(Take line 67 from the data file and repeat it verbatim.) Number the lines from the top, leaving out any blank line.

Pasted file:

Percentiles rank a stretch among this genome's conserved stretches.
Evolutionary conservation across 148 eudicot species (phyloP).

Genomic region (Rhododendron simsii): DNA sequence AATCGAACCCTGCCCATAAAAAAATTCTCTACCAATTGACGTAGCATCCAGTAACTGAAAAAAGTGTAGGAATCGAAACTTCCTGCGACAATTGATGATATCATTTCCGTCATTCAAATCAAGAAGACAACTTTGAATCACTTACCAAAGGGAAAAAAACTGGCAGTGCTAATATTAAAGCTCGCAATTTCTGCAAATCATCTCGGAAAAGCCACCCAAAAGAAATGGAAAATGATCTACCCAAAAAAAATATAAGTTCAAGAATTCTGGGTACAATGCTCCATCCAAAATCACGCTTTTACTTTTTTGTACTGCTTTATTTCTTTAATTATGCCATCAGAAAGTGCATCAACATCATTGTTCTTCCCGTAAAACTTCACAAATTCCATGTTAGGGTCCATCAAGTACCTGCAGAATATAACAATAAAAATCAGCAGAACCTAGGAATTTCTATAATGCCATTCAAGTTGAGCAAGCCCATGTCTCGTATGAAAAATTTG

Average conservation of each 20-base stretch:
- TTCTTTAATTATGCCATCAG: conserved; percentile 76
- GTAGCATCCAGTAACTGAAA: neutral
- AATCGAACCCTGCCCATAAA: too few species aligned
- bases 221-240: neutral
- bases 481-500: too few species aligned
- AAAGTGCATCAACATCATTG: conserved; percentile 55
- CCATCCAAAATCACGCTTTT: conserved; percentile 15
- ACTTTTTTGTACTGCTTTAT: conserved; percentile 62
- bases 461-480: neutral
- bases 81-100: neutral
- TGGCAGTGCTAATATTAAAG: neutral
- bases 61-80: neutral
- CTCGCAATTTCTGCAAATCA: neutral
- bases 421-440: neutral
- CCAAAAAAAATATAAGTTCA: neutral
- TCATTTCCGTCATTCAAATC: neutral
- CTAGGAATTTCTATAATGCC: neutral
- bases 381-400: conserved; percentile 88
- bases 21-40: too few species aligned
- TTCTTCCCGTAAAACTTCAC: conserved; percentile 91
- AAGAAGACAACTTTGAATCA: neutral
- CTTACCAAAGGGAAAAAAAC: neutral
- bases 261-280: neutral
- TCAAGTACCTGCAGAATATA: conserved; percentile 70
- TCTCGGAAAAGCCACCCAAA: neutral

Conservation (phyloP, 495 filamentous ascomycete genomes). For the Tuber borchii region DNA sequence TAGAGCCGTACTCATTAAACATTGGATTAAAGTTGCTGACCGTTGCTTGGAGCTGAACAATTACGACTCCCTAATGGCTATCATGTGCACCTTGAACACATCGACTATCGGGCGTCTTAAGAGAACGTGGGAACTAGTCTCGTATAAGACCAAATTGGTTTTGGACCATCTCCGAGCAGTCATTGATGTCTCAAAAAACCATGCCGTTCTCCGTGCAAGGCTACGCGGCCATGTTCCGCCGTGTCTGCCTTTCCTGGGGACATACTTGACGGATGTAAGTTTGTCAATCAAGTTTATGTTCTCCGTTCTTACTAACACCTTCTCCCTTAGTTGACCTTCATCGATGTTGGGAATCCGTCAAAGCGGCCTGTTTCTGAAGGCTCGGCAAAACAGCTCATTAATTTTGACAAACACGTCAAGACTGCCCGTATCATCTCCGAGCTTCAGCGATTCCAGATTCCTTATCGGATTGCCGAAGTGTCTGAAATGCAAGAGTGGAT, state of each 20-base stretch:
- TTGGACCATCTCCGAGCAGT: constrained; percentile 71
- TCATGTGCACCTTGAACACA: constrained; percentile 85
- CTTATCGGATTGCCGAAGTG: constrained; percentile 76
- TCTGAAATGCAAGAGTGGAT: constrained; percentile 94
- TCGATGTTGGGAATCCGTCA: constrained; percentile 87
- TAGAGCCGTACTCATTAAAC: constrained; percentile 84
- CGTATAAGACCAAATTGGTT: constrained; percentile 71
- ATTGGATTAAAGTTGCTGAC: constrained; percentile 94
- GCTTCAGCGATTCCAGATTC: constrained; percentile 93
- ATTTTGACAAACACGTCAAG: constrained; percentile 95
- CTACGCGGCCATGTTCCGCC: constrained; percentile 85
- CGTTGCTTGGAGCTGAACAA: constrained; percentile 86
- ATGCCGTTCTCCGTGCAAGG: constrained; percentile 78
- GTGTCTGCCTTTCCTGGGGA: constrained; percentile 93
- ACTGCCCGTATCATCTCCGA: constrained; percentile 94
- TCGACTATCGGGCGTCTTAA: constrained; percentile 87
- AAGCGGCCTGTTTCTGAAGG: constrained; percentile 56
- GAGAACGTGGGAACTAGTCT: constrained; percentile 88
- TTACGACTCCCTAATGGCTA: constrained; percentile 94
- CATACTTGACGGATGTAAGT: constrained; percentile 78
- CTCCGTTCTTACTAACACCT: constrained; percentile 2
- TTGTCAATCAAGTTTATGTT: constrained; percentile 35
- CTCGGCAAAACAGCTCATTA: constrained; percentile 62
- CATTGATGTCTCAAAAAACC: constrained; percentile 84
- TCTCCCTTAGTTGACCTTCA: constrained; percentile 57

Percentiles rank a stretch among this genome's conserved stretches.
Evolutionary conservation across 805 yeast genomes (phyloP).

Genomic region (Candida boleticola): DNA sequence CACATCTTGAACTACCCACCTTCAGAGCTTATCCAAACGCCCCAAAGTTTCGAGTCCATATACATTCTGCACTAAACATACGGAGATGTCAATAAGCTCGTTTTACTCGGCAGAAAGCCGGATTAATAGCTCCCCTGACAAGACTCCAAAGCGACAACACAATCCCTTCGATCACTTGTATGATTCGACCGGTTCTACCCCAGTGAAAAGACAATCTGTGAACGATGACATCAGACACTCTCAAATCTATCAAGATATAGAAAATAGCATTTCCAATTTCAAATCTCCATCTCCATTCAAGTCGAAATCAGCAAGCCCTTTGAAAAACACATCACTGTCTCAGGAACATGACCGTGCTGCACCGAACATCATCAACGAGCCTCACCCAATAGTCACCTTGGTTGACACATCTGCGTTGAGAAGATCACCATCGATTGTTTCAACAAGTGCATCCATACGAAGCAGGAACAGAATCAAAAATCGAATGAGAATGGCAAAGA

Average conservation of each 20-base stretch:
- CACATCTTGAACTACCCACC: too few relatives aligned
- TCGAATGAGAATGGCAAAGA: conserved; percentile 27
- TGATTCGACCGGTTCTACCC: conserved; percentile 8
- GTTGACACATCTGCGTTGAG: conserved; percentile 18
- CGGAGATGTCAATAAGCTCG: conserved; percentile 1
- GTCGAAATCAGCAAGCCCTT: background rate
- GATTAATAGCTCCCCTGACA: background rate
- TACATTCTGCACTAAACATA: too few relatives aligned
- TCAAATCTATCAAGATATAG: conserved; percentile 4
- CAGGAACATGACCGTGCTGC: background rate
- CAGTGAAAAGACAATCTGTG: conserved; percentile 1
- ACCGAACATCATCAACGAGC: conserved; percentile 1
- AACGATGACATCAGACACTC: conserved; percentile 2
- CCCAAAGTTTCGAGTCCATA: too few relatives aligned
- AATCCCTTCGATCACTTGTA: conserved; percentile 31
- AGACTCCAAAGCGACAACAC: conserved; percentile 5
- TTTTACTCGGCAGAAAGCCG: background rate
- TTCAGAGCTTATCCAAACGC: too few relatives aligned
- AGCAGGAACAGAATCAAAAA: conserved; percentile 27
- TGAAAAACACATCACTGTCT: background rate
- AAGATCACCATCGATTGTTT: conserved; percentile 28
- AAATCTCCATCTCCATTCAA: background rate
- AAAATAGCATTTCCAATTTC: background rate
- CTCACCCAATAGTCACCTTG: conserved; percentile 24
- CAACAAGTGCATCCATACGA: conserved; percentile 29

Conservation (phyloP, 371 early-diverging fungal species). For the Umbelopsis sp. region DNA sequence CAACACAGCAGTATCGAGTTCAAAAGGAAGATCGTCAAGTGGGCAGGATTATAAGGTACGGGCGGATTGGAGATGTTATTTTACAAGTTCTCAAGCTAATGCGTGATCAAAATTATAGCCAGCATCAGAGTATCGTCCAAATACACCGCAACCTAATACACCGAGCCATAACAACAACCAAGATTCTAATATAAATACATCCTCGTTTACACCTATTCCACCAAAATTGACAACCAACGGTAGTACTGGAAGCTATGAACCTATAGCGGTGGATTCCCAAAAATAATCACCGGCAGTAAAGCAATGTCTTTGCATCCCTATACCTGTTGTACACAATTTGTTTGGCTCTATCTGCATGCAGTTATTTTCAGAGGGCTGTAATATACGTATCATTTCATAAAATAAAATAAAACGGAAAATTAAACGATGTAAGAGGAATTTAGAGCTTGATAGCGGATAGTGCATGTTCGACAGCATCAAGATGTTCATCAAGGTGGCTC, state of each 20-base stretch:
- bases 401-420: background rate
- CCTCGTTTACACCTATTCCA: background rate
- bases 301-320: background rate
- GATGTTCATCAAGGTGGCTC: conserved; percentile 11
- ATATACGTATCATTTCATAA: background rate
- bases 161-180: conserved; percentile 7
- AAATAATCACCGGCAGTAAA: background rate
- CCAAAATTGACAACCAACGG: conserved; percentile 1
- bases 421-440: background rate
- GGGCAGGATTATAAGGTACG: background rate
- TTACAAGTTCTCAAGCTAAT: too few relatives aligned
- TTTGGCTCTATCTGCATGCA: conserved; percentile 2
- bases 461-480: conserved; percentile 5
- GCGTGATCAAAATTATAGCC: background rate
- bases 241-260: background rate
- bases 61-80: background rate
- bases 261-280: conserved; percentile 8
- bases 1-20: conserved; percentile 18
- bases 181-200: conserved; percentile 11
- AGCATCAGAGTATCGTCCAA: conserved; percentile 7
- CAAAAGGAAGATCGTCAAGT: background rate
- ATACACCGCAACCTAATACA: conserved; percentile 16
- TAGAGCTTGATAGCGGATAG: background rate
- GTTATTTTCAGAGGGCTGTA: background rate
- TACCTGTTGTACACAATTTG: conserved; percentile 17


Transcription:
- TACATTCTGCACTAAACATA: too few relatives aligned